The European Central Bank (ECB) has blasted proof-of-work (PoW) mining as a significant climate change risk in research bulletin published in July.
As expected, the report specifically mentions Bitcoin. However, he also raised issues with Ethereum, despite his transition to a Proof-of-Stake (PoS) consensus mechanism.
The researchers compiled estimated carbon footprint data on the above tokens and assessed whether they undermined the EU’s commitment to fighting climate change. He then discussed policy options, including a 2025 deadline for “potential measures”.
Bitcoin and Ethereum are identified as harmful to the environment
Using data from a variety of sources, including the Cambridge Bitcoin Electricity Consumption Index (CBECI), the researchers said that the combined mining activity of Bitcoin and Ethereum consumes more energy than “ individual medium-sized countries, such as Spain, the Netherlands and Austria.
The data also showed that estimated annual emissions, as of May 2022, exceeded greenhouse gas (GHG) emission reduction targets for many eurozone countries.
The report acknowledged industry initiatives, such as Ethereum’s PoS transition and the Bitcoin Mining Council’s efforts to “decarbonize” and educate about the sustainable mix of energy sources used in BTC mining.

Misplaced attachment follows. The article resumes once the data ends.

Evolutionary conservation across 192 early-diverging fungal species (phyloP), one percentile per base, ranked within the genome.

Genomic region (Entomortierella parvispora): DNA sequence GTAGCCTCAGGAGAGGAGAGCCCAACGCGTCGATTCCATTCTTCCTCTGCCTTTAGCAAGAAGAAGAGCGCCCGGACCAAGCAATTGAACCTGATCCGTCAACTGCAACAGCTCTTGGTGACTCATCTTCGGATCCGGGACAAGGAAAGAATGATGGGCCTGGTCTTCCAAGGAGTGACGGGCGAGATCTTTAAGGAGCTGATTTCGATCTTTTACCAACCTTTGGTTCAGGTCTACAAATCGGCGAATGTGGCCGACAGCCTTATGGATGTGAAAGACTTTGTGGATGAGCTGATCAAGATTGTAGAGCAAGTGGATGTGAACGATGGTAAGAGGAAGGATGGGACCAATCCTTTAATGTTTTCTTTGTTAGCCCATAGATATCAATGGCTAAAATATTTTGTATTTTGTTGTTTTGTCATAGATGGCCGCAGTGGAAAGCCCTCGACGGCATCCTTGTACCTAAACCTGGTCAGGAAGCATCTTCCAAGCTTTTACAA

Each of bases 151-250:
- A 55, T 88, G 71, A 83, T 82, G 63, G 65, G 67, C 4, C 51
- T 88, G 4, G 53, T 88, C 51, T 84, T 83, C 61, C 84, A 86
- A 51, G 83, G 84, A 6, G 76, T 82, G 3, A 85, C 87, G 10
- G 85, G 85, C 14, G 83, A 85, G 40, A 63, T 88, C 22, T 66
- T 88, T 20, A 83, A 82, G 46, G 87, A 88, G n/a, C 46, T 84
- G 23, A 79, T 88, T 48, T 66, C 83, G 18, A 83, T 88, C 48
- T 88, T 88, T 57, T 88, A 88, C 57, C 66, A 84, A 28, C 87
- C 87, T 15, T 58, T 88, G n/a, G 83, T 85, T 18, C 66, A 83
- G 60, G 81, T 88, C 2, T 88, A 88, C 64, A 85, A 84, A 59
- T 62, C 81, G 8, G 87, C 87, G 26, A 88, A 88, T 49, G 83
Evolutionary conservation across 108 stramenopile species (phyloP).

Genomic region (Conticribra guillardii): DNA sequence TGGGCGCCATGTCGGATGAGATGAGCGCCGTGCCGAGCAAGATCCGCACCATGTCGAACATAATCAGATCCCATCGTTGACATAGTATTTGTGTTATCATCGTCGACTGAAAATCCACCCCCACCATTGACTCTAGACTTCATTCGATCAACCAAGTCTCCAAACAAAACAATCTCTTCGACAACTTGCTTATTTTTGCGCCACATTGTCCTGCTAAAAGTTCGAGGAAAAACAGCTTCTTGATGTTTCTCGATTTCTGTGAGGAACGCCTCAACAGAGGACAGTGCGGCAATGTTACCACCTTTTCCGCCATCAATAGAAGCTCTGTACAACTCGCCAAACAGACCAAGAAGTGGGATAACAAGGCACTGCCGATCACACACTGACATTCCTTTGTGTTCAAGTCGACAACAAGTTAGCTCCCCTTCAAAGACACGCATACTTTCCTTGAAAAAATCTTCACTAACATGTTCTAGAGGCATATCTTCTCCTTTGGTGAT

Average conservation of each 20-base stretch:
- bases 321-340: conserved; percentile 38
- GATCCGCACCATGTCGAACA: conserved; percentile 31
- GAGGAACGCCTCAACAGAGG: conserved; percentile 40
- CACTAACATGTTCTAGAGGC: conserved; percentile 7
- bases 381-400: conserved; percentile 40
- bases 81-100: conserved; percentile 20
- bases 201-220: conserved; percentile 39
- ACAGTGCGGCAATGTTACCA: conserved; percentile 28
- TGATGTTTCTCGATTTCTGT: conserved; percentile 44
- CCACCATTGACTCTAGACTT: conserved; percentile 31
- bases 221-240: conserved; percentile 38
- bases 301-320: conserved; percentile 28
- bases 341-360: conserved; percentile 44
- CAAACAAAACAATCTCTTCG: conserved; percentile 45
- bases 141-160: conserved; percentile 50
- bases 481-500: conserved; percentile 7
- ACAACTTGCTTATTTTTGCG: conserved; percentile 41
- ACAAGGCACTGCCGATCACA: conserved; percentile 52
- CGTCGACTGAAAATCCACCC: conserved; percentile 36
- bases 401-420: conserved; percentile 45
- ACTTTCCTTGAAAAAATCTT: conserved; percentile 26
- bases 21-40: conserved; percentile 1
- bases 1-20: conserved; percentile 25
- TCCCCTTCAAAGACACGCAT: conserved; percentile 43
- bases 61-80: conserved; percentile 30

But researchers have largely dismissed the latter point due to unclear methodology, a lack of detail and unreliable data. Moreover, although such initiatives are welcomed, the report indicates that they are voluntary while pointing to a conflict of interest between energy consumption and network security.
Proof-of-work ban coming soon?
The report mentions several scenarios resulting from a possible crackdown on PoW mining. For example, given institutional currency in Bitcoin and, to a lesser extent, Ethereum, the researchers said the financial sector is exposed to “transition risk.” This means that the EU’s “green transition” could affect prices, in turn affecting the institutions invested in these tokens.
He also referred to an outright ban on PoW mining, citing previous initiatives to that effect, such as the recent moves by the Swedish Financial Supervisory Authority and the Swedish Privacy Agency. environment. In a separate swipe, the researchers said some crypto-assets are “highly unlikely” compatible with environmental, social and governance (ESG) goals.
The report touched on the debate among lawmakers over the appropriate course of action, citing the recent approval of the Framework for Crypto-Asset Markets (MiCA) on June 30.
Mica did not enact a ban on PoW mining and was hailed as providing a much-needed framework for the cryptocurrency industry. However, it has set several onerous requirements, especially for stablecoin issuers, who must hold adequate redemption reserves and be limited to a maximum daily trading volume of €200 million.
Commenting on the setting, Seth HertleinLedger’s global head of policy, pointed out that lawmakers had snuck in a ban on PoW mining via a requirement to reevaluate sustainability standards in two years.